I will say up front that cost-wise, the magnet sheets aren't cheap. Office Depot charged me $16.49 for a pack of five sheets, which works out to about $3.30 per sheet. Not a product I'd buy for a huge quantity of magnets; you're probably better off going through a printer for those. But for small batches I thought this product would be ideal. Fridge magnets are usually no larger than a business card, so you could expect to fit six to eight images per sheet, bringing the cost per magnet down to about fifty cents each.
Like most standard printer paper, the sheets are 8-1/2" X 11" in size, and about the same thickness as a heavy cardstock. One side is white semi-glossy (like photo paper) and the other is the black magnetized material. The entire sheet feels like plastic, not paper.
There were no particularly special instructions involved in printing; I just popped it in our old inkjet, although the manufacturer does clearly warn not to use it with any other type of printer but inkjet as it may damage the printer. In my photoshop program I put together a random set of my favorite photos in different sizes along with my cover art for Nightshine and sent them to the printer. The sheet came out with beautiful, crisp images that were much better than I expected (note: the instructions do say to wait until the sheet dries before you try to cut it.)
First I put the entire sheet on the fridge to see if it would stick, and no problem there. After a few minutes the sheet dried (I left it on the fridge to dry) I trimmed it using my paper guillotine. One nice side benefit; the magnetized sheet stuck to the metal edge of my trimmer and didn't move or shift while I was cutting it down. I also tested cutting the sheet with regular scissors as well as a rotary cutter; both worked fine and cut through the sheet easily. The individual magnets also stuck nicely to the fridge, and looked like something I might have bought at a store.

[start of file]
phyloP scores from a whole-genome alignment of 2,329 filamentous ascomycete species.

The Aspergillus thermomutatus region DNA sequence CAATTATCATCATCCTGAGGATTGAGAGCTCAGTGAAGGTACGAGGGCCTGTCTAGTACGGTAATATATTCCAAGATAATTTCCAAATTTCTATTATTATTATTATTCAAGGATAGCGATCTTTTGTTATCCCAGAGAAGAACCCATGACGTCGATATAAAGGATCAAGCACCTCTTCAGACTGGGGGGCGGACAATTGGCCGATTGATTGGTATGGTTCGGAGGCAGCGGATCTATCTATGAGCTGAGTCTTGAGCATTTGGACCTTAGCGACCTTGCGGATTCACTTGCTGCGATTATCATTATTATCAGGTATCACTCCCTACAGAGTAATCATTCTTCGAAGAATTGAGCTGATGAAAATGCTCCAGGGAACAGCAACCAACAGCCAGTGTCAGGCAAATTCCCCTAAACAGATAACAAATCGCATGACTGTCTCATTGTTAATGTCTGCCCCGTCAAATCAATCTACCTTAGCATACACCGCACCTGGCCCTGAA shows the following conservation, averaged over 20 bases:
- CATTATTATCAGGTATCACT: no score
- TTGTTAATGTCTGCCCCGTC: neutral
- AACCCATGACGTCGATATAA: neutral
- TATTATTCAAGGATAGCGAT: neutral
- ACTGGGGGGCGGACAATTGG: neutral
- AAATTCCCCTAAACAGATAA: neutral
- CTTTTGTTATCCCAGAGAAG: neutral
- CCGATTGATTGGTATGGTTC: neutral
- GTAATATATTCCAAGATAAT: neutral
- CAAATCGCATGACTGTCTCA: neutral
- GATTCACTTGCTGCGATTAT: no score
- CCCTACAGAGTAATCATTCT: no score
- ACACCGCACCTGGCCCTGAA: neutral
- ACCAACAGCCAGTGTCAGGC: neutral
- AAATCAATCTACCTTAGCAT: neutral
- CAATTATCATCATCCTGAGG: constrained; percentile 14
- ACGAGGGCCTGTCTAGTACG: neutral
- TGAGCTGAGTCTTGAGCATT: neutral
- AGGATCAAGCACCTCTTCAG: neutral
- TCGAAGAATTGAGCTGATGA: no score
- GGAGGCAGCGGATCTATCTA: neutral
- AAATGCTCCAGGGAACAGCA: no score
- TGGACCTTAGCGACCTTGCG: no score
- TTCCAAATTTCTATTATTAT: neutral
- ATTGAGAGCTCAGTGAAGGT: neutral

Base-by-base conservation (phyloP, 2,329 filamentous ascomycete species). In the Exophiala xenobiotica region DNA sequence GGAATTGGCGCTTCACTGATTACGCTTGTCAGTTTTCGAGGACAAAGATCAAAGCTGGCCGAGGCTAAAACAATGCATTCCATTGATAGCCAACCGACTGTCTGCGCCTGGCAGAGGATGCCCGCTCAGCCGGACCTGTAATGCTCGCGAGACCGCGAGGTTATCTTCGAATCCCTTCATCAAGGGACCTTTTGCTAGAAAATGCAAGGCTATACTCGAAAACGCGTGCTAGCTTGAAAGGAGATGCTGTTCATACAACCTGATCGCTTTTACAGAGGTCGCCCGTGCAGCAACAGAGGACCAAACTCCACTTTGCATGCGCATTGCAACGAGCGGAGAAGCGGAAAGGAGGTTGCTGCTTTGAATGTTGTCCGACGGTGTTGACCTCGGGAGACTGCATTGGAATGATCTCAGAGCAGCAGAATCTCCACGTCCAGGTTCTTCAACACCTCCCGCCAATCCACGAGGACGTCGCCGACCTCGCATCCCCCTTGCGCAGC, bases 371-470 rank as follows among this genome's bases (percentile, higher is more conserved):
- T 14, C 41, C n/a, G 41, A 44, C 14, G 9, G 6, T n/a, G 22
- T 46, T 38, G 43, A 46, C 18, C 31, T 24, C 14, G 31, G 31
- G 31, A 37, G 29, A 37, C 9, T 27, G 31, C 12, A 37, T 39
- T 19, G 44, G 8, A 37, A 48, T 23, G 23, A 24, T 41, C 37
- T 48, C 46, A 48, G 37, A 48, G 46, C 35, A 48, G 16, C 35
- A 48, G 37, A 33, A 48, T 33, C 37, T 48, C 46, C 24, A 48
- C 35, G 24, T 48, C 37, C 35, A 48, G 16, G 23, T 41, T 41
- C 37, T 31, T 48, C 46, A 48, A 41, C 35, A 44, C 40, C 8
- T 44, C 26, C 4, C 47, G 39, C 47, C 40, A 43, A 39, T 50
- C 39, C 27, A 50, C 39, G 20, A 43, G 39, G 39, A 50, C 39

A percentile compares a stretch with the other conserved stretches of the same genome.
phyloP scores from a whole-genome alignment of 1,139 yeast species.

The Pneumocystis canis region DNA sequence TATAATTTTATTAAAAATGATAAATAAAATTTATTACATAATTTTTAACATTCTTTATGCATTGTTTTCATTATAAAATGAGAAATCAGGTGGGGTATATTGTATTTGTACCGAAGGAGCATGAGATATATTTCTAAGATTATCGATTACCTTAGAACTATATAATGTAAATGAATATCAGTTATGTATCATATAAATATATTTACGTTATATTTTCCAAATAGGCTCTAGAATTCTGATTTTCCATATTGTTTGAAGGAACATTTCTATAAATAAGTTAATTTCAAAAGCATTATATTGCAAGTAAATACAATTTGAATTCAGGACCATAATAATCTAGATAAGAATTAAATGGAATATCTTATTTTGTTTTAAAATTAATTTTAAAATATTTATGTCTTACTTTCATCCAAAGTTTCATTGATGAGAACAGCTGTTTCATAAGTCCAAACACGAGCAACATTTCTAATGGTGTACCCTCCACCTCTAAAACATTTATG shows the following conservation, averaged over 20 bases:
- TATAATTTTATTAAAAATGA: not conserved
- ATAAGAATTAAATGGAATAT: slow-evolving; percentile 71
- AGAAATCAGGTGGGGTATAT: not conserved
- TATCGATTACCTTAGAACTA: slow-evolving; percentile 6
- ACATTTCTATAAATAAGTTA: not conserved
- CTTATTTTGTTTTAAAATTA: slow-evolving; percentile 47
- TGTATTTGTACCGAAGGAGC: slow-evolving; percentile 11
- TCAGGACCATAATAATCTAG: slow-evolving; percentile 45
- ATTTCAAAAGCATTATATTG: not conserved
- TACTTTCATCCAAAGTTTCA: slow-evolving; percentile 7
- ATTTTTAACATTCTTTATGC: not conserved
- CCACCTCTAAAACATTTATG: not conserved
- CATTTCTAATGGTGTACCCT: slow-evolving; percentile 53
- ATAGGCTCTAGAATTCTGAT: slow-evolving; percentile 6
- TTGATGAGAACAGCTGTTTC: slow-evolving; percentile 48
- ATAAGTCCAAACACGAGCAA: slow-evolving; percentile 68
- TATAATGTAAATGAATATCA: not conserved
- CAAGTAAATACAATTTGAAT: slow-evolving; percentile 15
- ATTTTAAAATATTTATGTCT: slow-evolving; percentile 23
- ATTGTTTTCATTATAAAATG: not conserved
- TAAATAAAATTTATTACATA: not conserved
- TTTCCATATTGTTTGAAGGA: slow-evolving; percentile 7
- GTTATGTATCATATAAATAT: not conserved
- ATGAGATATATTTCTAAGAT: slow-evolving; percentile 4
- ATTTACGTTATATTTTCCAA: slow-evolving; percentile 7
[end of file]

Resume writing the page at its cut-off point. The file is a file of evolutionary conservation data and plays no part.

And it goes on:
As to what you can do with magnets you can design and size yourself, the sky is the limit. Authors, here's a painless way to make promo cover magnets, release schedule magnets, and web site or blog URL magnets to hand out at cons and booksignings (and I find this product far superior to those sticky-backed business-size magnets intended for business cards that everyone has been using for years.)
This product is also ideal for things like fun family photos, inspirational quotes, a list of emergency phone numbers, addresses, contacts or basically anything you want to display on your fridge or other metal surface. Proud moms can take the best of their kid artwork, scan it and make a magnet version that will last a lot longer. The gift and craft possibilities are endless, too. Writers, if you're kicking around title ideas and not getting anyway, you could print out a list of keywords, cut them up and make fridge word clouds with them.
Poets, I don't have to tell you what this product means for us. Finally we can design our very own custom sets of magnetic poetry! I've already begun compiling mine.
Btw, you don't have to have a commercial-grade or expensive printer to use this product. The printer I used for mine is about six years old; a Lexmark all-in-one, and while it's been a nice, reliable printer for us it's really nothing special. The end results were much better than I expected. I'd just make sure you clean and align your printer if you haven't done that in a while, and print out a test page on plain paper first to make sure you've got everything the way you want it on the magnets to save wasting a sheet of the much more expensive magnet paper.